In John Sr.’s Will he divides his land, his livestock, farm implements, Negroes, and even specific pots and kitchen items, but nowhere in his will does he bequeath the box. There is this statement: “All the rest of my farming utensils and plantation and all my property not above mentioned, I give and bequeath jointly to my wife and two sons James and John.”

So John or James inherited the box and that is how it ended up in the attic of that McElmoyle descendant in Greenville, SC. But…

That McElmoyle Descendants great grand father was, according to the McElmoyle Family Papers, “probably a cousin [to John] who may have immigrated at later date. He too is buried at Bethesda…Do not confuse his descendants with Daniel son of John Mc. Senior.” How on earth would a descendant of a cousin of the John McElmoyle, Sr. family inherit the box and it’s contents?
McElmoyle-4

That is the question.

To be continued…
———————————————————————
1.↑ McElmoyle Family Papers, p.1,No Author, 1978, NCR, Public Library of Charlotte & Mecklenberg County, Charlotte, North Carolina.
2.↑ McElmoyle, john (Sr.), Vol.1, 1770-1815, p. 466, Indexes to the county wills of South Carolina. York County Wills, p. 9, Mid-Continent Public Library, South Carolina – Probate records – Indexes.
3.↑ McElmoyle Family Papers, No Author, 1978, NCR, Public Library of Charlotte & Mecklenberg County, Charlotte, North Carolina.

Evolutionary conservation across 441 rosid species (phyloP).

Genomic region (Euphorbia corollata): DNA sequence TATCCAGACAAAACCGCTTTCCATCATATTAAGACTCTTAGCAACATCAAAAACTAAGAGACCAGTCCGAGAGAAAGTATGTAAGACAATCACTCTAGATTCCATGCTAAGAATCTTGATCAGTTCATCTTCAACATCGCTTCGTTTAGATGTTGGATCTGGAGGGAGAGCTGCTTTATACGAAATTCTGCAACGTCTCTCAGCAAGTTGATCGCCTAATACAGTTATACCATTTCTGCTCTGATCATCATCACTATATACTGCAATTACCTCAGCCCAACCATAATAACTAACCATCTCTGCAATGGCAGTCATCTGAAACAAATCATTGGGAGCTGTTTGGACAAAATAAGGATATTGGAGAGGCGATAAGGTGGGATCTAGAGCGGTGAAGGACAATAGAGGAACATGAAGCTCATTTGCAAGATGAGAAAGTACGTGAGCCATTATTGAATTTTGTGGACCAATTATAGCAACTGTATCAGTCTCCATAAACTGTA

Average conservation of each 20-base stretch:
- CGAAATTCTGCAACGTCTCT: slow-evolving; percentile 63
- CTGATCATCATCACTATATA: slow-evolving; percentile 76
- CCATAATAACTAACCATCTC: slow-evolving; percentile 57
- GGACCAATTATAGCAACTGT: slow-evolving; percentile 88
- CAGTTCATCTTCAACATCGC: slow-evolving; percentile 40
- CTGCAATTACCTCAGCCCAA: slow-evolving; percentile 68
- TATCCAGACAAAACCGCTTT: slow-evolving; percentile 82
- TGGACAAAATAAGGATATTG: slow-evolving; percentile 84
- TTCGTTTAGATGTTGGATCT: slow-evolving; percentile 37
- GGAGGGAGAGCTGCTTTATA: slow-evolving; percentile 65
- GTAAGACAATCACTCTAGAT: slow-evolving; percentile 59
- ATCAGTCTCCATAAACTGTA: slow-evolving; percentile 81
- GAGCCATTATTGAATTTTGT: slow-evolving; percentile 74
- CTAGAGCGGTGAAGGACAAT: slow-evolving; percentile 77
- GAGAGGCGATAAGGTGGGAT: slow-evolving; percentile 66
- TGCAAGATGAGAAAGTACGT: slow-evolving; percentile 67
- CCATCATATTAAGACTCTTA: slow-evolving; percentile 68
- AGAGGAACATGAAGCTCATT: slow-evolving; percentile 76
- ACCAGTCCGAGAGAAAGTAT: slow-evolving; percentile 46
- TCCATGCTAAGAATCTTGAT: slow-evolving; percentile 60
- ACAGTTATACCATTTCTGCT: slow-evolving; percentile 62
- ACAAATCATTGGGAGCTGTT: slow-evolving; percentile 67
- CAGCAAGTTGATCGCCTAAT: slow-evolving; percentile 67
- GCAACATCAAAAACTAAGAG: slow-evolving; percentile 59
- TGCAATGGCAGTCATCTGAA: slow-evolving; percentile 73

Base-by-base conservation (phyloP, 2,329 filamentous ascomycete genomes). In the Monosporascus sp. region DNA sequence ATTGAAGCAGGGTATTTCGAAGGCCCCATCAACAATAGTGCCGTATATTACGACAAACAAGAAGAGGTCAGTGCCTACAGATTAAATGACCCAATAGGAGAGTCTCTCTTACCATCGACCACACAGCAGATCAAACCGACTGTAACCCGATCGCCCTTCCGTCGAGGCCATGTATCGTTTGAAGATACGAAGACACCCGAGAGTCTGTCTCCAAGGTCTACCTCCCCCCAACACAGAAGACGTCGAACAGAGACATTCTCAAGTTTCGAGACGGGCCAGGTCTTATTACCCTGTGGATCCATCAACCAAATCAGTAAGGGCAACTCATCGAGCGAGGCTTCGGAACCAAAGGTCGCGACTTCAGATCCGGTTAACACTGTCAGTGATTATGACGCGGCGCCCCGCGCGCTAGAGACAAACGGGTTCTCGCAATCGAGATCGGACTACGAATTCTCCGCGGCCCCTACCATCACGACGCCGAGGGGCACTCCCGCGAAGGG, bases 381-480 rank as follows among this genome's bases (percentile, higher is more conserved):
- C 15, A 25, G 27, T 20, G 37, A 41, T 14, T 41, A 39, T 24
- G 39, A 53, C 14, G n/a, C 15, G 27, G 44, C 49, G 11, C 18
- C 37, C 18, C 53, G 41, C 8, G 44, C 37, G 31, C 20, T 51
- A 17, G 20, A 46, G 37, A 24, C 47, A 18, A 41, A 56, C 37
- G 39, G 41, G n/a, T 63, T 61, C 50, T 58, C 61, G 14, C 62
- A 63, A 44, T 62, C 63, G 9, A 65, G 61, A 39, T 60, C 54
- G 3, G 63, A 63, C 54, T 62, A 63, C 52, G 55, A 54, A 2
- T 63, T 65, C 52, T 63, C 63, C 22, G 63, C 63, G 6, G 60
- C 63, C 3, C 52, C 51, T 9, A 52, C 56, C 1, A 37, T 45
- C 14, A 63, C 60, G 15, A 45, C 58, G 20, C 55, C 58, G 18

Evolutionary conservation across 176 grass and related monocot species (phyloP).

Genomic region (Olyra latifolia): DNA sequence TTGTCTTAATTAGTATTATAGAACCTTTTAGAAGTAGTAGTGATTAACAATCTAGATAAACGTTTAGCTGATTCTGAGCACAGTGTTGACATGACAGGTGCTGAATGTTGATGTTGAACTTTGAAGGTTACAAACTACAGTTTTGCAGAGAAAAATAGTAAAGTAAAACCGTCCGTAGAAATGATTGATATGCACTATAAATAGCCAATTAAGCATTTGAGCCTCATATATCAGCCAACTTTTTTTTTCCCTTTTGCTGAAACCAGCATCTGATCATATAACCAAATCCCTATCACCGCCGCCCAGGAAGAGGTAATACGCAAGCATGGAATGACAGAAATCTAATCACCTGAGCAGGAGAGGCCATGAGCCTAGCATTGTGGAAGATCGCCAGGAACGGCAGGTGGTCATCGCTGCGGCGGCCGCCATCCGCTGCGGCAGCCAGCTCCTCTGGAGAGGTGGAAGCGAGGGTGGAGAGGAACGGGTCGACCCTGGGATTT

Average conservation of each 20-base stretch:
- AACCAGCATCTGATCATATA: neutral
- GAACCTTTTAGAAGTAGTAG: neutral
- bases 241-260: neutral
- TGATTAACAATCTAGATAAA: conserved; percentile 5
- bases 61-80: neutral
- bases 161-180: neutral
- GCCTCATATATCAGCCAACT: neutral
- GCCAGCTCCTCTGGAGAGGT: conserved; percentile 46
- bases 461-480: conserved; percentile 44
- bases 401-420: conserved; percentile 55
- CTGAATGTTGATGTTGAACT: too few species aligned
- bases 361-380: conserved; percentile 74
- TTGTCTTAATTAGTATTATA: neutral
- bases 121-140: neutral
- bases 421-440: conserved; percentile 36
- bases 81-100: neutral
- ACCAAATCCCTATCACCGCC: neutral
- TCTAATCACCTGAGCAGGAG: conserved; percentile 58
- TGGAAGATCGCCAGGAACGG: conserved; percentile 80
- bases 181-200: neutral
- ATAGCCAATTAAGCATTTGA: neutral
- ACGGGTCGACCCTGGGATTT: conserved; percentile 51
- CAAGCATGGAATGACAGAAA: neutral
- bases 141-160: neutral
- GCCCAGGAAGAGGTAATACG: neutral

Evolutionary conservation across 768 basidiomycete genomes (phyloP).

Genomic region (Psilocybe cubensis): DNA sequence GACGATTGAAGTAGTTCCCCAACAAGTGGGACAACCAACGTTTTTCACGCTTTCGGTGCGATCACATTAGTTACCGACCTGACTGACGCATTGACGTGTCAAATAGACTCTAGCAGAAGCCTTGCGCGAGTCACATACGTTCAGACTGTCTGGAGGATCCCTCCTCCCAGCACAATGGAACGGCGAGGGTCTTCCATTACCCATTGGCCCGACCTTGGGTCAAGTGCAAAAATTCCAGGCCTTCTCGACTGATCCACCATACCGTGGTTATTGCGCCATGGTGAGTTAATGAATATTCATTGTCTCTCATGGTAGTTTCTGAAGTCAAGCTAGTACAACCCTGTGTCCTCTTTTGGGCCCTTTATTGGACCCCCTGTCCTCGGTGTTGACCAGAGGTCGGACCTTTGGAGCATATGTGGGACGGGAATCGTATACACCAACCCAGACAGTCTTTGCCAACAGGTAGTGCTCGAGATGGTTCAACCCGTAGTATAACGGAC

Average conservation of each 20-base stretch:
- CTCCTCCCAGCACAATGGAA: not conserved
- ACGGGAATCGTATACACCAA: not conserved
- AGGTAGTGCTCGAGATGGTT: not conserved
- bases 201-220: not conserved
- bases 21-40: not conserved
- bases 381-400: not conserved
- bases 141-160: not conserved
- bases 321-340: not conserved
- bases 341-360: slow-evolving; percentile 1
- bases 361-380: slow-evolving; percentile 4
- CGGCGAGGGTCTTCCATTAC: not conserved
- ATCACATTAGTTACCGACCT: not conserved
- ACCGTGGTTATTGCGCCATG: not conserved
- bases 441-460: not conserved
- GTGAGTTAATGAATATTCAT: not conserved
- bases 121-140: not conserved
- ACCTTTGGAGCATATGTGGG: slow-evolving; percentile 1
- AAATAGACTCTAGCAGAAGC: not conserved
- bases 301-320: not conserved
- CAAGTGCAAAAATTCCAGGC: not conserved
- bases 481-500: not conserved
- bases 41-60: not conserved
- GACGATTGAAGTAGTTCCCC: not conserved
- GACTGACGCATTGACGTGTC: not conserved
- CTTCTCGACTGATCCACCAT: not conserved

4.↑ “United States Census, 1850,” database with images, FamilySearch (accessed 10 November 2015), James Mcelmoyl in household of John D Boyd, York county, York, South Carolina, United States; citing family 1496, NARA microfilm publication M432 (Washington, D.C.: National Archives and Records Administration, n.d.).
5.↑ McElmoyle, John (Sr.), Vol.1, 1770-1815, p. 466, Indexes to the county wills of South Carolina. York County Wills, p. 9, Mid-Continent Public Library, South Carolina – Probate records – Indexes.

Advertisements

Author: grandmasgenesblog

Mags Gaulden “They have been at a great feast of languages and stolen the scraps.” - William Shakespeare. My favorite quote, ever. If I were a color I would be cobalt blue. In tense situations I try to diffuse the tenseness with humor (sometimes this approach works, sometimes not). When it rains I feel calm and restive. When it snows I am an ecstatic child expecting a snow day (living in Canada I am ecstatic often). I am happiest when I am doing something, anything, outdoors. People in my family have had names like Goolie and Nimrod (the last one handed down for generations). I thrive when I am helpful to others. I thrive when I am problem solving. I am a Carolinian at my core and I am deeply rooted in the foothills of the Blue Ridge mountains where I grew-up. If you cut me I would bleed the sound of bluegrass music.

Leave a Reply

Fill in your details below or click an icon to log in:

WordPress.com Logo

You are commenting using your WordPress.com account. Log Out / Change )

Twitter picture

You are commenting using your Twitter account. Log Out / Change )

Facebook photo

You are commenting using your Facebook account. Log Out / Change )

Google+ photo

You are commenting using your Google+ account. Log Out / Change )

Connecting to %s